His new book, Behind the Wall: Life, Love and Struggle in Palestine, is released next month:
Of the approximately seven million Palestinian refugees around the world, more than 650,000 are living in camps along the West Bank and Gaza Strip. Having been forced from their homes, either through violence or the threat of it, those living in these camps, Rich Wiles asserts, suffer greatly from Israeli Army incursions, violence, poverty, and desperation—often even more severely than in the surrounding cities or villages. Although much media attention has been drawn to the area’s political climate, the stories of its dispossessed people have gone largely underreported.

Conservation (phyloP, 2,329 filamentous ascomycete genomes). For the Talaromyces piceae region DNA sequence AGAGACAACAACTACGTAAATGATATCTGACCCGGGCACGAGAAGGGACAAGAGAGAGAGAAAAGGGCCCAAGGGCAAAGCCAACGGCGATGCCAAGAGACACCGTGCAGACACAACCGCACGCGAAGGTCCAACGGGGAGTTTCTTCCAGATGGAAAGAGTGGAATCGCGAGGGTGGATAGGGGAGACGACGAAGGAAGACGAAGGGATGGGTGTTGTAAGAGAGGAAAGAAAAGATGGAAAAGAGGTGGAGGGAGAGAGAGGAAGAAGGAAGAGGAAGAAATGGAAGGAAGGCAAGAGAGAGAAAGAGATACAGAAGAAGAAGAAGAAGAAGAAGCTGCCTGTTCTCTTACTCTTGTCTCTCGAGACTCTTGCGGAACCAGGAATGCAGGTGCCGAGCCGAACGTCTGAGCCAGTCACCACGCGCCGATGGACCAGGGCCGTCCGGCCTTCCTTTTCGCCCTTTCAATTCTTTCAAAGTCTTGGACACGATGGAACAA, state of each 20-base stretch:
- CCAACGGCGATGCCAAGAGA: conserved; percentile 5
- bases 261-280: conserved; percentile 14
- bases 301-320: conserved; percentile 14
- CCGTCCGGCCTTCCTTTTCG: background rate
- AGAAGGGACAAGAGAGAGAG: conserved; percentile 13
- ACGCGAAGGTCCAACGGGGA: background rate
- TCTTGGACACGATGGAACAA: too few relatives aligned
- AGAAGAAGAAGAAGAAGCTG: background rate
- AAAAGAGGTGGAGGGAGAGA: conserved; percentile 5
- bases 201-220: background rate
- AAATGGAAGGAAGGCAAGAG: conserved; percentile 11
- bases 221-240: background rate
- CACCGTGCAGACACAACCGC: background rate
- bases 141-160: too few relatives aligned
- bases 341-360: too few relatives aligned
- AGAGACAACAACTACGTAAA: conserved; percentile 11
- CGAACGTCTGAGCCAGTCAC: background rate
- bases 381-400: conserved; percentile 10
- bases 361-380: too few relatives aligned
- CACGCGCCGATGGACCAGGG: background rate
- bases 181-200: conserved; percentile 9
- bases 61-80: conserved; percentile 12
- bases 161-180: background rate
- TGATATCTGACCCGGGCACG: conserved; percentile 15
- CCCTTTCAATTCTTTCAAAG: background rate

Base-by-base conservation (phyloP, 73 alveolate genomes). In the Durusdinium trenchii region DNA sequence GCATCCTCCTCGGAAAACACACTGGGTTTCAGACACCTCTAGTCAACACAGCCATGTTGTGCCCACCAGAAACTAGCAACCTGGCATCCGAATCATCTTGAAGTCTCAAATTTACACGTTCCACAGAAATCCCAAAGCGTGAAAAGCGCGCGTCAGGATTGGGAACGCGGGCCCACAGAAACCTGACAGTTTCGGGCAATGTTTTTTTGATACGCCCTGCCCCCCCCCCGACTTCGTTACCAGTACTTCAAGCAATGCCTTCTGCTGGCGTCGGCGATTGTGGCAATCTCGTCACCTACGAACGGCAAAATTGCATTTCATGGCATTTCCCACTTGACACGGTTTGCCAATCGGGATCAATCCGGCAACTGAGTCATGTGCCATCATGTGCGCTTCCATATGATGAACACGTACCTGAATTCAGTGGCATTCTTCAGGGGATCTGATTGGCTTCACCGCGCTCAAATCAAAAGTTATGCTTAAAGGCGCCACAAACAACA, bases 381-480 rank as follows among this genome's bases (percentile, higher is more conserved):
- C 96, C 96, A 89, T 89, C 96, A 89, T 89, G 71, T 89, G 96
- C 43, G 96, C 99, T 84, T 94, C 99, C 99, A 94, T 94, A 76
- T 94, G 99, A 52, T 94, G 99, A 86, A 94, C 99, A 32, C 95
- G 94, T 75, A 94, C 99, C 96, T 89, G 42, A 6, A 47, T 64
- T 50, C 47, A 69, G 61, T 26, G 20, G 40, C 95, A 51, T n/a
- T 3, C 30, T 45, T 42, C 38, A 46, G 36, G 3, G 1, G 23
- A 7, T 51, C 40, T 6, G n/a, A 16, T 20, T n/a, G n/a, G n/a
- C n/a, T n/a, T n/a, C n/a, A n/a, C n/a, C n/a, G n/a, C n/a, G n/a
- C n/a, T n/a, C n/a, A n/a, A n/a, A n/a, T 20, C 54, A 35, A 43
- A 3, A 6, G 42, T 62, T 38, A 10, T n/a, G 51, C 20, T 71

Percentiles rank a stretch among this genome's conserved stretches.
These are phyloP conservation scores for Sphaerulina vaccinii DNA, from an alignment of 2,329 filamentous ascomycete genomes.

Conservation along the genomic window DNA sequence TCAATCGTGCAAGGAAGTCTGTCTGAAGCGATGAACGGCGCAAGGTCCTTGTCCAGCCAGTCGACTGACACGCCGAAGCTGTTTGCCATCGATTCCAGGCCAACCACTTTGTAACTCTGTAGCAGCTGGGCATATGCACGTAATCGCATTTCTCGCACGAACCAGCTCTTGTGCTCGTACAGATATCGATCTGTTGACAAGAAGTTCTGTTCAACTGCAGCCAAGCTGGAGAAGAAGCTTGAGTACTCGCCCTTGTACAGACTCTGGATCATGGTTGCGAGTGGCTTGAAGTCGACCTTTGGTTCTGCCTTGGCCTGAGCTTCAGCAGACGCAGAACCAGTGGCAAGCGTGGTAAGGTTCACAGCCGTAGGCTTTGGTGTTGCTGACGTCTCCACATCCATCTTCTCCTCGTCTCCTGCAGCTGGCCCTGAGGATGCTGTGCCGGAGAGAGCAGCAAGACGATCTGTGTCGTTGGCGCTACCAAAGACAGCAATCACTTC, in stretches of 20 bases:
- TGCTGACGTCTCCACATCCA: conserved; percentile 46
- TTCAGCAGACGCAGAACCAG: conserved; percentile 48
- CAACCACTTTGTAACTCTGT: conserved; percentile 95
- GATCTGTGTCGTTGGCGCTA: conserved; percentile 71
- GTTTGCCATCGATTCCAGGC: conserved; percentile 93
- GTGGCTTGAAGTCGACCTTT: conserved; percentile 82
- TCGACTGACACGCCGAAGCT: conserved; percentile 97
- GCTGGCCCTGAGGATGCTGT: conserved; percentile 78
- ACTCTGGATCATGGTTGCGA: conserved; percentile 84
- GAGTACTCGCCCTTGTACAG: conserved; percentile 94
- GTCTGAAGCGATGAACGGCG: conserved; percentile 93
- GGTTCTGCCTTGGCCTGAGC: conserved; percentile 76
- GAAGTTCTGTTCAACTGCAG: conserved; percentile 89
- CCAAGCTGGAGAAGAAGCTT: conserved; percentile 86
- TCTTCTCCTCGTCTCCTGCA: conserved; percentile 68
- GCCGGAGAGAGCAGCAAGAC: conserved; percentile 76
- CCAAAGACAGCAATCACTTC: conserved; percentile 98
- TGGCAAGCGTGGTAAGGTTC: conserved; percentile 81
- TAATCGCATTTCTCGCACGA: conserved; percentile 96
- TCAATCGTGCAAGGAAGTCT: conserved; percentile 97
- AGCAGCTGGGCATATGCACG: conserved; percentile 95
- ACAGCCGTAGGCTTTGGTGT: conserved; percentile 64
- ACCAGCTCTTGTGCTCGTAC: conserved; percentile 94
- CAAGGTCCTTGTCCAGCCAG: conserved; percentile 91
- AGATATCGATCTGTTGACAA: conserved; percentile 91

Having spent much of his time in Palestine since 2003, Wiles offers a glimpse inside the West Bank’s refugee camps between 2006 and 2007 through a collection of oral histories, vignettes, and photographic portraits. In these pieces, Wiles recounts conversations with Palestinians of all ages, including survivors of al-Nakba, released child and female prisoners, parents trying to rear their children amid the violence of military occupation, and exiles struggling for the right of return to their original villages. These intimate portrayals not only offer clues to understanding the physical and psychological effects of exile, colonization, and occupation, they also reveal the true Palestinian psyche, one that is at once full of life, love, and strength. Through both written word and photographic image, Behind the Wall allows Palestinians to speak for themselves.